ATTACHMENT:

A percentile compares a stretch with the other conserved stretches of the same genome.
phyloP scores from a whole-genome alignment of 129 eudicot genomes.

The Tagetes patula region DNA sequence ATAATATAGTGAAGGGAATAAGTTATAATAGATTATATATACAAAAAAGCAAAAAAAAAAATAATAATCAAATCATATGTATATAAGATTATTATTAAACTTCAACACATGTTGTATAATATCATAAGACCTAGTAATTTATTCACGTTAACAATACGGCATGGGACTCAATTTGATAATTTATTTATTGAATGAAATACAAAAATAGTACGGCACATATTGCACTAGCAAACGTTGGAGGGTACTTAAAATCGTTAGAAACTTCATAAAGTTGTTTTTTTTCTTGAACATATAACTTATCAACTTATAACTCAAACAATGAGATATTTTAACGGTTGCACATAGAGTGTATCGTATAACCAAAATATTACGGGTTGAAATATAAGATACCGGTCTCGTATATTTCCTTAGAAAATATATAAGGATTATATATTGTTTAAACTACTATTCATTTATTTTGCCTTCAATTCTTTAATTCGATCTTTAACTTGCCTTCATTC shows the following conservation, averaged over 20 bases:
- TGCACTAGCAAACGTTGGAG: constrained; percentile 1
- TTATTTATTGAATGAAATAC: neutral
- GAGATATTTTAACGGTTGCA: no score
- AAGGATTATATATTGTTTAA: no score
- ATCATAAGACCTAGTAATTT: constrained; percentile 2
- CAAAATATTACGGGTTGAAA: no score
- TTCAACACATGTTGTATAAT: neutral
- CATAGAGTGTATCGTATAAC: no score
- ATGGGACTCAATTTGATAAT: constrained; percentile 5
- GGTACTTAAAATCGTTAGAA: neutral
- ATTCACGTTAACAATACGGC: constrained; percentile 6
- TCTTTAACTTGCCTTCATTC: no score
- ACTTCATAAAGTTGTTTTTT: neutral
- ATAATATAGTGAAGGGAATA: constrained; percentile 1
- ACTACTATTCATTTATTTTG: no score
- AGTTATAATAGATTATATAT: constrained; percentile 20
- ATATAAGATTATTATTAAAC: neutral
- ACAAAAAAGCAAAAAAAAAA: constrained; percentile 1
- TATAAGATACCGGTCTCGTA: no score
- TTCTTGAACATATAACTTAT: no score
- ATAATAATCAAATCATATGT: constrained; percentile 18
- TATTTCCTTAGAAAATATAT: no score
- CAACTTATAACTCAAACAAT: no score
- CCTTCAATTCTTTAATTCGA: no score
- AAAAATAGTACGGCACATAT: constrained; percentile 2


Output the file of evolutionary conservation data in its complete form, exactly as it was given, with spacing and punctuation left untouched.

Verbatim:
A percentile compares a stretch with the other conserved stretches of the same genome.
phyloP scores from a whole-genome alignment of 129 eudicot genomes.

The Tagetes patula region DNA sequence ATAATATAGTGAAGGGAATAAGTTATAATAGATTATATATACAAAAAAGCAAAAAAAAAAATAATAATCAAATCATATGTATATAAGATTATTATTAAACTTCAACACATGTTGTATAATATCATAAGACCTAGTAATTTATTCACGTTAACAATACGGCATGGGACTCAATTTGATAATTTATTTATTGAATGAAATACAAAAATAGTACGGCACATATTGCACTAGCAAACGTTGGAGGGTACTTAAAATCGTTAGAAACTTCATAAAGTTGTTTTTTTTCTTGAACATATAACTTATCAACTTATAACTCAAACAATGAGATATTTTAACGGTTGCACATAGAGTGTATCGTATAACCAAAATATTACGGGTTGAAATATAAGATACCGGTCTCGTATATTTCCTTAGAAAATATATAAGGATTATATATTGTTTAAACTACTATTCATTTATTTTGCCTTCAATTCTTTAATTCGATCTTTAACTTGCCTTCATTC shows the following conservation, averaged over 20 bases:
- TGCACTAGCAAACGTTGGAG: constrained; percentile 1
- TTATTTATTGAATGAAATAC: neutral
- GAGATATTTTAACGGTTGCA: no score
- AAGGATTATATATTGTTTAA: no score
- ATCATAAGACCTAGTAATTT: constrained; percentile 2
- CAAAATATTACGGGTTGAAA: no score
- TTCAACACATGTTGTATAAT: neutral
- CATAGAGTGTATCGTATAAC: no score
- ATGGGACTCAATTTGATAAT: constrained; percentile 5
- GGTACTTAAAATCGTTAGAA: neutral
- ATTCACGTTAACAATACGGC: constrained; percentile 6
- TCTTTAACTTGCCTTCATTC: no score
- ACTTCATAAAGTTGTTTTTT: neutral
- ATAATATAGTGAAGGGAATA: constrained; percentile 1
- ACTACTATTCATTTATTTTG: no score
- AGTTATAATAGATTATATAT: constrained; percentile 20
- ATATAAGATTATTATTAAAC: neutral
- ACAAAAAAGCAAAAAAAAAA: constrained; percentile 1
- TATAAGATACCGGTCTCGTA: no score
- TTCTTGAACATATAACTTAT: no score
- ATAATAATCAAATCATATGT: constrained; percentile 18
- TATTTCCTTAGAAAATATAT: no score
- CAACTTATAACTCAAACAAT: no score
- CCTTCAATTCTTTAATTCGA: no score
- AAAAATAGTACGGCACATAT: constrained; percentile 2